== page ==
Dialogic Teaching in a Detracked High School ELA Class: "We Talk Here"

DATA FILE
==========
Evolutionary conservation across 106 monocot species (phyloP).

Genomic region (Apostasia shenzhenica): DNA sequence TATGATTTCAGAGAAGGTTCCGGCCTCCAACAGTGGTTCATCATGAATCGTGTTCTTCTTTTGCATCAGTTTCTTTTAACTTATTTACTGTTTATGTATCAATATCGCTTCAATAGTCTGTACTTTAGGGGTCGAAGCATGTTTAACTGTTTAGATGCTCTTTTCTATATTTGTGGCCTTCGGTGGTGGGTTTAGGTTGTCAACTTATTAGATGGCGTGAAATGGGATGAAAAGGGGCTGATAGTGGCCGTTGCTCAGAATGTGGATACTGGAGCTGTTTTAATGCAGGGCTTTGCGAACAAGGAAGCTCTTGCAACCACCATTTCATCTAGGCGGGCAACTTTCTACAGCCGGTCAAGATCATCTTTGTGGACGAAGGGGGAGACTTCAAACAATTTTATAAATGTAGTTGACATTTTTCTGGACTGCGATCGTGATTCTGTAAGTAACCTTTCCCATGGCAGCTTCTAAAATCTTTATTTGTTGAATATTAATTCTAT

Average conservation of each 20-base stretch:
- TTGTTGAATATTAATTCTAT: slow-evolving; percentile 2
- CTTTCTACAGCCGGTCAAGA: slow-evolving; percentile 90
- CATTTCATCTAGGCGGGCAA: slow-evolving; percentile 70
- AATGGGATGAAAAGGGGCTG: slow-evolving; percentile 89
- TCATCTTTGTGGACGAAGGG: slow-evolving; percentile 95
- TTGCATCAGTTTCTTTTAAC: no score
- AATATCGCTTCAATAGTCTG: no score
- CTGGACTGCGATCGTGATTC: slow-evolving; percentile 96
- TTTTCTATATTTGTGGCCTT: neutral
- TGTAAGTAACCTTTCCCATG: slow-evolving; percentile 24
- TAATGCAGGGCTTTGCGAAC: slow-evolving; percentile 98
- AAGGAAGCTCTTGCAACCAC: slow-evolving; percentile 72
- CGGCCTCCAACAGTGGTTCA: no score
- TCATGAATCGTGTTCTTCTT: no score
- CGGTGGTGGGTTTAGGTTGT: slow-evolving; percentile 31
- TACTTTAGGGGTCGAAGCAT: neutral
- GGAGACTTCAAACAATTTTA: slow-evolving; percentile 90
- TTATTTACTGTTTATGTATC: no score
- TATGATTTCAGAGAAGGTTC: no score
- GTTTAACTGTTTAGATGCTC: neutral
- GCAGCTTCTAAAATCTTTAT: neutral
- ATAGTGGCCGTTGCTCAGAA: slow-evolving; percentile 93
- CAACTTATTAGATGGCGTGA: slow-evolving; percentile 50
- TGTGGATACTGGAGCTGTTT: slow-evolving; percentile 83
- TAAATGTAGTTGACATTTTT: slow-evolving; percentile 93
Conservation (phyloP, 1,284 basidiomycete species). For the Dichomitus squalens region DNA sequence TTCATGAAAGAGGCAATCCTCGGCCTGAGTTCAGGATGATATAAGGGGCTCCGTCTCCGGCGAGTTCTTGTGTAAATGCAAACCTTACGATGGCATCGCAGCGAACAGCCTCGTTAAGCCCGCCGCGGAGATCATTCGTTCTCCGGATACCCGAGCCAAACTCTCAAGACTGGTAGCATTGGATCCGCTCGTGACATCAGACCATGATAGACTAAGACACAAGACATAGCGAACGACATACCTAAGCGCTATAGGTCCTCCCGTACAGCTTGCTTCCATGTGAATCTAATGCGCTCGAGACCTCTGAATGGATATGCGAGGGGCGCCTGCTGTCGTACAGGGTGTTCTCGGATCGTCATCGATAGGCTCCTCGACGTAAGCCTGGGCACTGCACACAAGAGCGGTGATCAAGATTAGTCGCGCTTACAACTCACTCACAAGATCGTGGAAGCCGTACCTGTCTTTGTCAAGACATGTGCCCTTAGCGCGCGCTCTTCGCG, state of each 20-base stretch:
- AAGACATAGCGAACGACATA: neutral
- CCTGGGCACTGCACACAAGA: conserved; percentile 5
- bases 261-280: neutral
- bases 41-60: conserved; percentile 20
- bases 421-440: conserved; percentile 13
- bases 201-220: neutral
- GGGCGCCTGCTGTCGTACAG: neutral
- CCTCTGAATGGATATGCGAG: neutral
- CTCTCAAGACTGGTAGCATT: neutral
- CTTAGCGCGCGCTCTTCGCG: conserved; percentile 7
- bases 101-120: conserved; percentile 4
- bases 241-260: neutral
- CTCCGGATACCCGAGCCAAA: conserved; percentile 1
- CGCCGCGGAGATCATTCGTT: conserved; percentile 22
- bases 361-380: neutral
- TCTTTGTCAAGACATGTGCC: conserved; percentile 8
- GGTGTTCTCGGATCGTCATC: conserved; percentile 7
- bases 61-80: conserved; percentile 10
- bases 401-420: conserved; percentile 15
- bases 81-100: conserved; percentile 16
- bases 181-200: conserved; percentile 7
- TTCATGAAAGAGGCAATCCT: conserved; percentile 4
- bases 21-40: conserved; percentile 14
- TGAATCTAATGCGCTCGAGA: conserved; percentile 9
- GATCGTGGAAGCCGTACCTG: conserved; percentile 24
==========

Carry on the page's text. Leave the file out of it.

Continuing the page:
This dissertation combines the two fields of dialogic teaching and detracking in a study of one teacher’s English Language Arts high school classroom. The policy of tracking students into separate academic classes perpetuates segregation and is antithetical to the principles of democracy. Dialogic teaching is where students and the teacher engage in inquiry and exploratory talk to co-construct knowledge, and all students are provided with frequent opportunities to express their voices. Grounded in theory that views language and identity as socially constructed and situated, this qualitative case study examined how students from different racial, socio-economic, political and cultural backgrounds worked together to co-construct meaning through academic discussions based on a variety of texts and critical topics. It also explored the key elements of the focal dialogic classroom, the epistemological beliefs and instructional practices of the focal teacher, and the ways students made sense of the class. The purpose of this research was to determine whether dialogic teaching, coherently introduced, could help all students fundamentally shift their identity, develop confidence in their voice, and increase their agency as students and as citizens in a democracy. To better understand the dialogic, detracked classroom and how students perceived dialogic teaching and its impact, I conducted fieldwork in the focal class during the 2018-19 school year. Data collection included 52, 40-minute observations, eight interviews with the focal teacher, and interviews with the 23 students. This data was triangulated with student demographic data; student writer’s notebooks; student reflections; and the focal teacher’s plan books, reflections, and academic writing. The findings illuminate the ways that the focal teacher used intentional listening and explicit instruction of student talk skills to level the playing field for all students. The teacher also promoted the idea that ability and intelligence are not fixed and that students learn best when learning is socially constructed. Students reported that the class had an impact on transforming their identity, developing confidence in their voices, and activating their agency as students and citizens. Dialogic instruction was shown to be an effective method for detracking, while maintaining academic rigor that benefited all students. Further, detracking allowed students to widen their conceptual understandings of the material through the benefit of working in small heterogeneous groups with students from other tracks. Implications of this study point to the potential for dialogic teaching to facilitate detracking, to change the trajectory of students’ academic identities, and to fulfill the mission of public schools in educating future citizens in an increasingly diverse society.